PADDY FITZPATRICK believes Luke Watkins can help him rebuild a reputation undermined by George Groves.
The 27-year-old Watkins has been trained and managed by Fitzpatrick for the past nine years.
Despite a career spent working with some of the finest fighters in America and others in Europe, Ireland’s Fitzpatrick is best known in British boxing for his more recent spell with Groves.
With him, the super-middleweight produced perhaps the finest performance of his career in a controversial defeat by Carl Froch in 2013 before losing two of the following four fights until their parting of ways.
Groves has since trained with Shane McGuigan, most recently winning the WBA title against Fedor Chudinov and each of his previous four fights, while also frequently criticising Fitzpatrick’s professionalism.
The 47-year-old Fitzpatrick insists he made sacrifices that included missing his youngest son’s birth to remain loyal to Groves, but despite his disappointment at the fighter’s attitude, is confident of proving himself again with ‘Duke’ Watkins.
“I worked with Michael Moorer for one fight, I worked with James (Toney) when I was with Freddie (Roach) for two years, I worked with Lamon Brewster, Michael Grant,” Fitzpatrick told Press Association Sport.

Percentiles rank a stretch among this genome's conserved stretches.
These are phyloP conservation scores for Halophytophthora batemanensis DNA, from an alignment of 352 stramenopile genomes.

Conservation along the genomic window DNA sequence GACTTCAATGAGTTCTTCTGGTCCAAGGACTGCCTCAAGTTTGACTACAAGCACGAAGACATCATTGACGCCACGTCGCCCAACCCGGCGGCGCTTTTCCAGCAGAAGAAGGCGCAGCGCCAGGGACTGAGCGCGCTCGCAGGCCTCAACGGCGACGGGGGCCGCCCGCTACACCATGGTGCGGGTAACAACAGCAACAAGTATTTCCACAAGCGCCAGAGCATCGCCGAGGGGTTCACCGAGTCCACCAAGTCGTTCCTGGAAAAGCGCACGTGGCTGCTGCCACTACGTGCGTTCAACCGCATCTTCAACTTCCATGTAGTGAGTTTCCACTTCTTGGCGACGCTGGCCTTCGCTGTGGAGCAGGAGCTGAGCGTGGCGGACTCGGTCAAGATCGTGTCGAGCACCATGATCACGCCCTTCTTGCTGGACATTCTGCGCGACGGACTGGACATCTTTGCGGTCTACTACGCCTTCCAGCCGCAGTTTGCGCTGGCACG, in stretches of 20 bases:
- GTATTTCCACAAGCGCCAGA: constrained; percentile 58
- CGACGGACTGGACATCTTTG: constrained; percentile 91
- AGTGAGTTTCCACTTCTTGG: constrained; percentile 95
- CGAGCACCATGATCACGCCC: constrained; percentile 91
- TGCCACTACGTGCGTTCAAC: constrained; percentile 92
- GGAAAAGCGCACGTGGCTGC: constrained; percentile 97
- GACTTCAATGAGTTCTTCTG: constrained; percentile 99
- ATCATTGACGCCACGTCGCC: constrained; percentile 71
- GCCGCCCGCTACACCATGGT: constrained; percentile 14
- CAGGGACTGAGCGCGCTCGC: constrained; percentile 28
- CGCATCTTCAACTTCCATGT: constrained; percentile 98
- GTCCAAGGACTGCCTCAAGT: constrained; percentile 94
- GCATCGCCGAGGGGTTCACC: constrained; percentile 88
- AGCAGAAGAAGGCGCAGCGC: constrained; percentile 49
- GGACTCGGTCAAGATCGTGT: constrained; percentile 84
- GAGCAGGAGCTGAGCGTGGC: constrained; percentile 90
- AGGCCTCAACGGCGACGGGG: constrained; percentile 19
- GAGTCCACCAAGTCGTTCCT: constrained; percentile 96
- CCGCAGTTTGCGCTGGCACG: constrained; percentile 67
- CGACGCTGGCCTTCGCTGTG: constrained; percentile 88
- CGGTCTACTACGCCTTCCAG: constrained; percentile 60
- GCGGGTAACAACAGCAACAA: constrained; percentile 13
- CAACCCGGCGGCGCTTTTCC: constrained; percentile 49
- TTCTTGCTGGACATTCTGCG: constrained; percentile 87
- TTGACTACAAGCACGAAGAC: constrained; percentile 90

“They were all world-class, or world champions. Michael Moorer understood distance beautifully; James, complete composure, when you think about raw power, Lamon could hit like a train with that hook.
“All these guys had different attributes, and Duke has got those as a cruiserweight. He’s very, very physically strong, a powerful puncher, yet to turn into a power puncher, but it’s coming more and more, has beautiful balance, can box like a middleweight when he wants, has a superb jab.
“There isn’t anything he’s missing; every question that’s been asked, he’s answered.
“He’s what I’ve grown from scratch. He’ll be the first black Irish champion, I believe; I wanted to get in there quick.
“I’ve wanted to grow my own seeds; this is nine years down the road with Duke, and we’re at the beginning.
“I would say that with confidence (that he will win a world title).”
Watkins’ potential emergence also comes at a time when the British cruiserweight division has promise, and when worldwide it is the strongest it has been since David Haye last reigned there, in 2008.
“Duke never had a pair of gloves on before he met me, has been with me from scratch the whole way through. I’ve trained him from scratch, managed him from scratch, so that’s how you’d judge me. He trusts me,” Fitzpatrick said.